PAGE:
Storytelling Events and Experiences: Luxembourg National Day
Updated: Jul 12, 2019
Millennials love “experiences.” That’s all the buzz these days. It’s not enough to just host an event now. You need to create something immersive, where all the pieces of the event operate in harmony with one another. From AirBnB’s new “experiences” feature to the popular app Meetup’s Experiences category, where “the curious are in good company,” top businesses are taking advantage of the experience economy. Sounds intimidating, right? Why do you think that is?
First of all, what exactly *is* an experience? We like to think of it as an event where your guests are completely immersed in what you’re giving them and play an active role in participating. And how do you best immerse people? Bet you can guess what we’re going to say next. A story— but not just any story. An emotional story with some engrossing conflict.
The most compelling way to lead a client through an experience is by giving them a story to work through and combining all of your elements inside the story. That means instead of just hiring a caterer and serving food at an event, you make the food part of the story. Instead of just designing the rooms to look nice, you make them work to guide your audience through the storytelling.
Here is a case study:
IT MOVES IT hosted an experience for Luxembourg National Day at the Luxembourg General Consulate in New York City. National Day is the official birthday of the Grand Duke of the small but proud country, celebrated every year on June 23 with parades and fireworks. The New York consulate hosts an event each year around National Day for the tiny yet proud Luxembourgish and Luxembourgish-descendant population in New York City, but wanted to create something a little different this year. And IT MOVES IT was enlisted to help.
We started with a story of a larger-than-life figure. A medieval king of Luxembourg, Jean L’Aveugle (John the Blind), surprised the audience by coming down the central staircase and introducing (or reacquainting) them with the history of the country. IT MOVES IT scripted and cast a performance where an actor gave the audience 700 years of Luxembourgish history in about 7 minutes. Far from a dry school lesson, Jean described the hardships of famine, his country’s success in the steel industry, the progress of Luxembourg’s space program and then departed, as he had a Broadway show to catch.
As he spoke, he swiped a gromperekichelcher (a potato fritter), from an unsuspecting audience member’s plate while he praised the “blessed crop” of his people and their journey “from the potatoes to the stars.”
Following Jean’s performance and a brief speech by the Consular General, the doors to the buffet were opened and guests could help themselves to signature dishes of Luxembourg that also represented Luxembourg’s journey from the potatoes to the stars, and even reflected Luxembourg landscapes. Guests had their choice of Luxembourgish wines to pair with their food.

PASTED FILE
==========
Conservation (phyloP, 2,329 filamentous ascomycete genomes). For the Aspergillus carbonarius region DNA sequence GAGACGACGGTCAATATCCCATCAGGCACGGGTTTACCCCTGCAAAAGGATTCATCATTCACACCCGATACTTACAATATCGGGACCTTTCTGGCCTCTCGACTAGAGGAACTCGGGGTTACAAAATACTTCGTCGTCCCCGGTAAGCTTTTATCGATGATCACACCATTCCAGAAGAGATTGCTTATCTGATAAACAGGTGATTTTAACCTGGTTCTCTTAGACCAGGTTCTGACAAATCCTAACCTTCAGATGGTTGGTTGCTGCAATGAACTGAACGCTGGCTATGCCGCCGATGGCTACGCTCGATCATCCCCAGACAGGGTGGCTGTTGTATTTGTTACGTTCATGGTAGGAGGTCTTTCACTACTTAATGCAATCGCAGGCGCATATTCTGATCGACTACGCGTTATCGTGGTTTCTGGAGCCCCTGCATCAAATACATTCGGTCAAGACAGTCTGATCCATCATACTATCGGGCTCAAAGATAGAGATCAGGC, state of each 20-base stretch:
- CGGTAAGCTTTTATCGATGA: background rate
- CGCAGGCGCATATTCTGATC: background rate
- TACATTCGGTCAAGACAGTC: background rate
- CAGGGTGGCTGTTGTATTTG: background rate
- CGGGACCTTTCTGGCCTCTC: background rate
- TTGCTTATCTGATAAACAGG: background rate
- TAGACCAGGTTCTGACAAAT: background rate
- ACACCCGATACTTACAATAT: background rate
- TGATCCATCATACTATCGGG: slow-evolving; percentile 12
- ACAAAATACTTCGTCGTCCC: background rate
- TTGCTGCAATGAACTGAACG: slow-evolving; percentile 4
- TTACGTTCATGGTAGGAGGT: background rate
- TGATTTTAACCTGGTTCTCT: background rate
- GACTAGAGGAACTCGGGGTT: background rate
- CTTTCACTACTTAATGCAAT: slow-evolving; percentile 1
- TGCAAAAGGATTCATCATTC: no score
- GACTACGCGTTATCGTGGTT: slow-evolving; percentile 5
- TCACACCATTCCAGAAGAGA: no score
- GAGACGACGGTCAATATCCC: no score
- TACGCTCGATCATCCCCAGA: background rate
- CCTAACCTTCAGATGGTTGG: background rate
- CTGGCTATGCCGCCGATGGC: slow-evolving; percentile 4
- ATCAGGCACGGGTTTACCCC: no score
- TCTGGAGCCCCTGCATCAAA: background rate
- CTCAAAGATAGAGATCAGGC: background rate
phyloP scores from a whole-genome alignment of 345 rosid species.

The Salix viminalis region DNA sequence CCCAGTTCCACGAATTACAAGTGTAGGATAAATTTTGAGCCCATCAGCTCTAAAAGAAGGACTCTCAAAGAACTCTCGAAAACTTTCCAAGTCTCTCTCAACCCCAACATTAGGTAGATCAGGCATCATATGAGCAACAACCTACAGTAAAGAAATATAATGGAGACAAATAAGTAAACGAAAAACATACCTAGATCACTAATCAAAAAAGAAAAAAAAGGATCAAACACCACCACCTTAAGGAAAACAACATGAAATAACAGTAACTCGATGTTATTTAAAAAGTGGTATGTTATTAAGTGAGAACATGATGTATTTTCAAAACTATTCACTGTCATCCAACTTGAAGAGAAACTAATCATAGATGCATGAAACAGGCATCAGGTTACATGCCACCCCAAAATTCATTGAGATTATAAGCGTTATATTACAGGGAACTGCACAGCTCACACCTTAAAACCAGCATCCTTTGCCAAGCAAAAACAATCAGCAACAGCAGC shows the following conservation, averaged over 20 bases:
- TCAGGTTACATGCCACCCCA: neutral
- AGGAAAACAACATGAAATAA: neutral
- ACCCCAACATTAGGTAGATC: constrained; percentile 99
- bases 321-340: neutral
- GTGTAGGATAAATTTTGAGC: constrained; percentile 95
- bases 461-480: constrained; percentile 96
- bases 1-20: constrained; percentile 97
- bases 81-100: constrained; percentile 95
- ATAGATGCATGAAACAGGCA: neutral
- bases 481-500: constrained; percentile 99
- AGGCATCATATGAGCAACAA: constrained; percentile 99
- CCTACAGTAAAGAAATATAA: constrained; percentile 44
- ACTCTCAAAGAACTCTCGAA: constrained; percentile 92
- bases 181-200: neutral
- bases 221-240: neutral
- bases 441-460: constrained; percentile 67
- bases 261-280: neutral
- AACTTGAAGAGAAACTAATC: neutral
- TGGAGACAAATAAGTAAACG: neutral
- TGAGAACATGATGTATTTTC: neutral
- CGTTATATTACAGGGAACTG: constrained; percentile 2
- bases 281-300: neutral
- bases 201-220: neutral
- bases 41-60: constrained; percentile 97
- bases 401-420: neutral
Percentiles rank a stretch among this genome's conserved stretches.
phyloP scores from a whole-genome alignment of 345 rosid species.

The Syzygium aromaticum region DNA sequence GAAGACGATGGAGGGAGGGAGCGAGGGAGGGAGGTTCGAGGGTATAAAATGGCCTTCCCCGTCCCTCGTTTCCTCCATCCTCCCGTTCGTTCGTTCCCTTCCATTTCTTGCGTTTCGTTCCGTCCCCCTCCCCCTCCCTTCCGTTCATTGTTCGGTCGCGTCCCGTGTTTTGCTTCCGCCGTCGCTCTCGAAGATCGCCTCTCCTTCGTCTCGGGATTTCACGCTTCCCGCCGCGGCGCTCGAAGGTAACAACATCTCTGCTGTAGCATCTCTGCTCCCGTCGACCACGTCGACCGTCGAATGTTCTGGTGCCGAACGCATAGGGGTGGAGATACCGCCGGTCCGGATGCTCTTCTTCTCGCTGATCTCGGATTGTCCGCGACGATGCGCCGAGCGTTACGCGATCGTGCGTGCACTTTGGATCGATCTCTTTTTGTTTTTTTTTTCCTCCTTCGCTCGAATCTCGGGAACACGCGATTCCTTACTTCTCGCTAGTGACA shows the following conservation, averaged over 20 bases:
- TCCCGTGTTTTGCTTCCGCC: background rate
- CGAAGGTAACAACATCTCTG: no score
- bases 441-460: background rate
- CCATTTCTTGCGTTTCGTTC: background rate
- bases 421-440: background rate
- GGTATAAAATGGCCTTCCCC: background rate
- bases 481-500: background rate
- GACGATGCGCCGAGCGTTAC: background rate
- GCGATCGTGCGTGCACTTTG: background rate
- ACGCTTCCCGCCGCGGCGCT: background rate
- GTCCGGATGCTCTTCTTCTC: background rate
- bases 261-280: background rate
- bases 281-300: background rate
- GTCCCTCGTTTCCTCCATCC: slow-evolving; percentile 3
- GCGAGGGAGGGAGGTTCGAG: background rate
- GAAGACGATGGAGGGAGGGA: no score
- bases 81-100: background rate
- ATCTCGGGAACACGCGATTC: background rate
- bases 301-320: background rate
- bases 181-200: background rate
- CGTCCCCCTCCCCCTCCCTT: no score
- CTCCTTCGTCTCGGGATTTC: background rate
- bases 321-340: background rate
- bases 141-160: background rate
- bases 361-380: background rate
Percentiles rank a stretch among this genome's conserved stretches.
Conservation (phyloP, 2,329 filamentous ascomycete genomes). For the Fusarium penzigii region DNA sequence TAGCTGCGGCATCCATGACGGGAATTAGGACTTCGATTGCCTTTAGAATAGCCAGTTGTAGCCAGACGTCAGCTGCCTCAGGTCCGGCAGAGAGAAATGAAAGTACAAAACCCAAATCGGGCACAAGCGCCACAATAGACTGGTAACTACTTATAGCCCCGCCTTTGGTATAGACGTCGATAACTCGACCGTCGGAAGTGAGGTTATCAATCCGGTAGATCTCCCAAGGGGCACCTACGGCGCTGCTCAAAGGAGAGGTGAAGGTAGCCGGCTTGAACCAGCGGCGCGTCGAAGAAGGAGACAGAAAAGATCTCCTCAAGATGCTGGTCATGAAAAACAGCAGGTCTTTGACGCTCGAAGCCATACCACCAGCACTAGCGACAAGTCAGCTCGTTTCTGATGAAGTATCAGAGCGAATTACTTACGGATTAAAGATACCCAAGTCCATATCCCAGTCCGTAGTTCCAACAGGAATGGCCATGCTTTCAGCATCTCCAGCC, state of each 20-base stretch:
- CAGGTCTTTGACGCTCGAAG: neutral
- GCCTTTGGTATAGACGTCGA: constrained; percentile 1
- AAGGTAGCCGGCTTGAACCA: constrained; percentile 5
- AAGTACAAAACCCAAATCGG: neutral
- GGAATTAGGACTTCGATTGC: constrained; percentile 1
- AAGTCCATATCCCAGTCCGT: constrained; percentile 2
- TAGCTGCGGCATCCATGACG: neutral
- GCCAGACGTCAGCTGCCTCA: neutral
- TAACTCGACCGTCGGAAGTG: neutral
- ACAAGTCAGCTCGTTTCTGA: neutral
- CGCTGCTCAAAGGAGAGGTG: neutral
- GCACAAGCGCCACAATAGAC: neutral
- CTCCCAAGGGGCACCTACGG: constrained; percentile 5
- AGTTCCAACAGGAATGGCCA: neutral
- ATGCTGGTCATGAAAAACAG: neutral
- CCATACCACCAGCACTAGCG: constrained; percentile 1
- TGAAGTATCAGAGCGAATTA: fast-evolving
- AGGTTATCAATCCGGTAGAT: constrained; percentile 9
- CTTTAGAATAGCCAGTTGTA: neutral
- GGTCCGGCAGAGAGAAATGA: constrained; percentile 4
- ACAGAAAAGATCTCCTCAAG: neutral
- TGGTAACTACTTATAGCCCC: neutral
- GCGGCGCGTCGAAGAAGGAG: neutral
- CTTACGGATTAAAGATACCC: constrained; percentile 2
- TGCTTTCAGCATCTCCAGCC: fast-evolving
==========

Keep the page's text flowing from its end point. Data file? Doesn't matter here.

On the walls of the consulate was artwork from a local Luxembourgish artist who crafted pieces out of metal, which tied in nicely to Luxembourg’s history with steel and metalworking.
It would have been simple to put together a cocktail hour to celebrate the National Day of their shared heritage. But instead, the guests got to experience some of that heritage firsthand. From the performance to the food to the decor, each aspect of the event was carefully crafted around John the Blind’s story.
The story was emotional, showing how this tiny country had resisted multiple invaders and hardships, never giving up who they are, re-inventing their future through intrepid observation and smart execution. This is where their national motto comes from: “We want to remain what we are”. They were first farmers, until they found steel and coal in their lands, then when resources became scarce, moved onto finance. But they learned their lesson and no longer wanted to rely on one single industry. Instead, they have never stopped seeking out promising new developments: logistics, fintech, the maritime world, movies and entertainment, a huge satellite network, and now space mining…
There was overwhelming positive feedback from the event, with many guests saying it was the best National Day celebration they’d been to at the consulate. Native Luxembourgers were delighted to share their history and Americans with ties to Luxembourg felt connected to their roots. The emotion and the impact of the story brought people together and created a way to break bread with people of a shared heritage.
All of the elements worked together to create a night that the guests would not forget. And that is the value of the “experience:” the power of memory. Instead of a perfectly nice cocktail hour, the guests laughed, learned, and got to share their common ancestry with each other. The “experience” is a sure way to create something meaningful and lasting for your clients. And once you have the central story, everything else falls into place.